Remarks by President James Michel at the Blue Economy Summit, Abu Dhabi Sustainability Week: 20th January 2014
Mon, 20 January 2014
Remarks by President James Michel at the Blue Economy Summit Abu Dhabi Sustainability Week
Abu Dhabi National Exhibition Centre (ADNEC), United Arab Emirates
Excellencies, ladies and gentlemen,
Allow me first of all to express our profound appreciation to the government, leadership and people of the United Arab Emirates for co-organising this event with Seychelles, especially the President of the UAE, His Highness Sheik Khalifa bin Zayed Al Nahyan as well as the Crown Prince of Abu Dhabi and Deputy Supreme Commander of the UAE Armed Forces, His Highness General Sheikh Mohamed bin Zayed Al Nahyan.
Under the leadership of His Highness Sheik Khalifa bin Zayed Al Nahyan, Abu Dhabi and the UAE as a whole, have risen to the challenges of sustainable development in a remarkable manner.
Despite being one of the countries of the world with large endowments of fossil fuels, the UAE has sought to transform its initial economic success based on its investment in traditional energy sources into a future based on sustainable energy. We hail the success of MASDAR and MASDAR city as examples of what can be achieved in terms of sustainability. We salute the efforts of His Highness Sheik Mohammed bin Zayed Al Nahyan on ensuring that the MASDAR model is not simply one for the UAE, but one which can be shared among developing countries to provide a catalyst for sustainable development.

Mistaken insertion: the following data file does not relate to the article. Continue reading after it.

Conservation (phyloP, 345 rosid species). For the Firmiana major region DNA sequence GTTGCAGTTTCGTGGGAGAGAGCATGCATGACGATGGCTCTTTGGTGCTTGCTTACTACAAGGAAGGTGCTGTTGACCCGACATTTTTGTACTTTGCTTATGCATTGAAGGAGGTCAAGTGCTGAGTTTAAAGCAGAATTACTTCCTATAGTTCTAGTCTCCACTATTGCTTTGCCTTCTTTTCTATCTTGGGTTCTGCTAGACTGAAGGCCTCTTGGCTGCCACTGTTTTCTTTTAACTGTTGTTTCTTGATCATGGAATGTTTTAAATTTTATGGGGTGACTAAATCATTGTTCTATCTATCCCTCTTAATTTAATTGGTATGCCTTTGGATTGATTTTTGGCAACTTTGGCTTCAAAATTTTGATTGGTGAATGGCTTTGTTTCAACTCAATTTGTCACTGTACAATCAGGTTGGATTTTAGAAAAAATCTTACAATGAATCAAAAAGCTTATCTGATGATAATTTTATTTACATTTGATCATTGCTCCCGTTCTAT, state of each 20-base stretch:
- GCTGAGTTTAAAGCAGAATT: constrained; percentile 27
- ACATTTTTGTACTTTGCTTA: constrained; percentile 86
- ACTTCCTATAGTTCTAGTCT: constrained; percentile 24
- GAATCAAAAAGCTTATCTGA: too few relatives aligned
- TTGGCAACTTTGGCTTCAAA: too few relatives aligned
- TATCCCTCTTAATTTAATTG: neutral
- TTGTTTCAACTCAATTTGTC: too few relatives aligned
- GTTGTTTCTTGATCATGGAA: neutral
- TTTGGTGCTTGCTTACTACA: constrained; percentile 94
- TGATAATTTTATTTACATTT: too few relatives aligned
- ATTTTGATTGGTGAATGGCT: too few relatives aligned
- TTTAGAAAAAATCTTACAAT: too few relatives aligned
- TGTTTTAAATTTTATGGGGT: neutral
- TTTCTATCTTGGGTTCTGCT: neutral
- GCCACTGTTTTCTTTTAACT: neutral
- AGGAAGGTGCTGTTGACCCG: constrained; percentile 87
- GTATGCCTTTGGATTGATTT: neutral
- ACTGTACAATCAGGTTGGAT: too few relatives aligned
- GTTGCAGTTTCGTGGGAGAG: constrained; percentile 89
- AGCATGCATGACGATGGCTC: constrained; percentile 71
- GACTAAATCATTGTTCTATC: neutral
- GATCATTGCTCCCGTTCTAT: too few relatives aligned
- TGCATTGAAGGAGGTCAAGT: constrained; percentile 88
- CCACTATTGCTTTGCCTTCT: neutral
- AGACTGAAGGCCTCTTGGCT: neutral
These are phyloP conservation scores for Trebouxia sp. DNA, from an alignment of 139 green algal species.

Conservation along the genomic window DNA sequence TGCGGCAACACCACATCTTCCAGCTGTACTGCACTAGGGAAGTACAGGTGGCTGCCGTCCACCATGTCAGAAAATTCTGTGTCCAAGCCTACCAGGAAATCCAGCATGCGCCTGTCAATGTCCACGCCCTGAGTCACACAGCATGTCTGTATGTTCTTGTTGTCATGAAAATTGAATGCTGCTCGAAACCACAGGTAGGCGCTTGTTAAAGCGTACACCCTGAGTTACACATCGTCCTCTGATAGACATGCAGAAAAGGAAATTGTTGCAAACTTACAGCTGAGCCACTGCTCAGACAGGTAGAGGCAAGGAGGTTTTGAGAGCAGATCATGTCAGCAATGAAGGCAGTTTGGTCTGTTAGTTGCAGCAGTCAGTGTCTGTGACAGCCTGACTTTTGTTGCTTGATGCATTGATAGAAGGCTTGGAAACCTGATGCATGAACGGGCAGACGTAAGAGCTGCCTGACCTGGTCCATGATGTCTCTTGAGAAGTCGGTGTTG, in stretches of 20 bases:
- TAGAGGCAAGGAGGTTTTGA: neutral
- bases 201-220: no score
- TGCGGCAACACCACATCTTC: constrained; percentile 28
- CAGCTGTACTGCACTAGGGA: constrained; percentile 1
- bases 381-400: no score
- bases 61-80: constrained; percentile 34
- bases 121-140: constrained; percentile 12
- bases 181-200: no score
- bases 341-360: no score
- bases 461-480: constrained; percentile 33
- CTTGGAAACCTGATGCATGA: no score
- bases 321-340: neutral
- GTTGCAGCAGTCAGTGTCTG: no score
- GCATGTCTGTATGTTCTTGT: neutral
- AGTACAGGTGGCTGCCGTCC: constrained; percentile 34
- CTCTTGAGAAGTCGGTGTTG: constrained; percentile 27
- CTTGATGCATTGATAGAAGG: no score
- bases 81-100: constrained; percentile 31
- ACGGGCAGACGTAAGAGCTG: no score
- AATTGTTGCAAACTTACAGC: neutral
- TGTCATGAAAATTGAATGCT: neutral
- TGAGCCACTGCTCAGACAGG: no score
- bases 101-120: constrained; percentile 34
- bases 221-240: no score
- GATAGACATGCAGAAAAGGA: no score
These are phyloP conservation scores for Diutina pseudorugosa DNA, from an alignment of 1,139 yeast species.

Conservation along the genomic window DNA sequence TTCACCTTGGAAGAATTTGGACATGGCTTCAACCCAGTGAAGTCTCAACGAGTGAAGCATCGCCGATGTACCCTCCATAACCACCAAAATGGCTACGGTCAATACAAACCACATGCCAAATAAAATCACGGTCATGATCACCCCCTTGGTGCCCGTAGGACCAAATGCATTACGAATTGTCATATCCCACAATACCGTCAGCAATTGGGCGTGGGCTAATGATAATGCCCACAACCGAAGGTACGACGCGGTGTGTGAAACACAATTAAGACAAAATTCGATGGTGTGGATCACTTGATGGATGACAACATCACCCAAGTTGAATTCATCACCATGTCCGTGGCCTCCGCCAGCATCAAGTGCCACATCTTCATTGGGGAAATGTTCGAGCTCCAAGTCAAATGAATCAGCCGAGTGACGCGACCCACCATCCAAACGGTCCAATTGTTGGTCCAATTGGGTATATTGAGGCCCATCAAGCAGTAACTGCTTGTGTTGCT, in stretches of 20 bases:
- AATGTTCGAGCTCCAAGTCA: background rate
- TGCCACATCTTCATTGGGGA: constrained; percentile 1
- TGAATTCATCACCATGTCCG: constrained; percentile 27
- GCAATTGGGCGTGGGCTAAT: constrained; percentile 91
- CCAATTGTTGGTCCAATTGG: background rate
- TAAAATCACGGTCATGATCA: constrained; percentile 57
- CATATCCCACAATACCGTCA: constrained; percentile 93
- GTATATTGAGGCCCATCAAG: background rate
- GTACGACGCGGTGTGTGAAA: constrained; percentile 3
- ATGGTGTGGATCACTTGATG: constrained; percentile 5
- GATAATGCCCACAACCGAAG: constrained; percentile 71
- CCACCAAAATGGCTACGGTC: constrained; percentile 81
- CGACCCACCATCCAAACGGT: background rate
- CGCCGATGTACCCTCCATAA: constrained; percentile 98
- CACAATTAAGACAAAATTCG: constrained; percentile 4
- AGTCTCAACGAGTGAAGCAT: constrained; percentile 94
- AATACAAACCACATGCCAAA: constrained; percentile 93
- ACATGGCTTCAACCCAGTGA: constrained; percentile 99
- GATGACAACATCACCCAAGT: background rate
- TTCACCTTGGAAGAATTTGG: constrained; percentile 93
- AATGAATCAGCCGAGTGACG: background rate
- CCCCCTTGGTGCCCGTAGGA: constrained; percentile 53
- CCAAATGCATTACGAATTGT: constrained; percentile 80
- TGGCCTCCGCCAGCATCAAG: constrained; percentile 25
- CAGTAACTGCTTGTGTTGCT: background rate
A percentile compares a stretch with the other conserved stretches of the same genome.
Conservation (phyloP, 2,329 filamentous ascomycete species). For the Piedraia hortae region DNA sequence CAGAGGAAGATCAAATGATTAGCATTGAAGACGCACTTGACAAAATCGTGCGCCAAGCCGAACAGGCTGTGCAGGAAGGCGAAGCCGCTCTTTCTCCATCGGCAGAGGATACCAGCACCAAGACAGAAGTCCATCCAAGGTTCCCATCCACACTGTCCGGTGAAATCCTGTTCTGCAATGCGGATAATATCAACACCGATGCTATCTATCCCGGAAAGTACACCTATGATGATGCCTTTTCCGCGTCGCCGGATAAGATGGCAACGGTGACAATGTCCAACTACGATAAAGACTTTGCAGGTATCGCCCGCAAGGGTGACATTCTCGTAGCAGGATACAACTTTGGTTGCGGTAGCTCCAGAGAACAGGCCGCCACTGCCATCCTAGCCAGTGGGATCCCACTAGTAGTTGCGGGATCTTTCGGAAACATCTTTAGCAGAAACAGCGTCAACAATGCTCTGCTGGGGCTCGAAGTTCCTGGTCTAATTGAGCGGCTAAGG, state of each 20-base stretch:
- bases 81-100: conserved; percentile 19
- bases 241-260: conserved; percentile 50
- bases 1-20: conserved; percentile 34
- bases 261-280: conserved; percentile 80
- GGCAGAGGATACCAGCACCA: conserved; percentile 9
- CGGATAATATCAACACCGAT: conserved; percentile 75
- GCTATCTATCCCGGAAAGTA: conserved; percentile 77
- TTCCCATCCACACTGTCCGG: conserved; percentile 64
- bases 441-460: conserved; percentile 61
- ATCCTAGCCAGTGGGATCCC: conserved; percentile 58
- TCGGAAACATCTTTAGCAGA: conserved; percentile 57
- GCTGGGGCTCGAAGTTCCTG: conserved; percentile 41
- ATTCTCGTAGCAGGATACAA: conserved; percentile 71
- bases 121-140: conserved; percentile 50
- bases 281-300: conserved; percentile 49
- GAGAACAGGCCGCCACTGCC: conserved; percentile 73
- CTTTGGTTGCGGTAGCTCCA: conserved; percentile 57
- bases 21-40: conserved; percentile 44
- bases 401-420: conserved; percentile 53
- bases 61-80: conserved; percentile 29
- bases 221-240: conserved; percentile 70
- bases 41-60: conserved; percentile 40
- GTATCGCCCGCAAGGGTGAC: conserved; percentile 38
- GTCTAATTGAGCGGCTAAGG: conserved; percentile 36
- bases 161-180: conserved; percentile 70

We are pleased that on this occasion we have the opportunity to work with such innovative and dynamic partners who are intent on maximizing the policy options available to all states, whether large or small.
Excellencies, ladies and gentlemen,
Small Island Developing States (SIDS) are usually the nations that are faced with least options with regard to economic sustainability. The traditional notions of economic organisation and models underscore our sense of isolation; they also bring to the fore our lack of opportunities.
This is why this meeting on the Blue Economy is so crucial.
Perhaps some may not recognise the importance of this concept but one day the world will realise why we need sustainable development for our ocean, as the cradle of life.
The concept widens our horizons.
The importance of the Blue Economy to humankind cannot be underestimated: over 70% of our planet is covered by ocean; 90% of the world’s trade in goods is conducted by sea.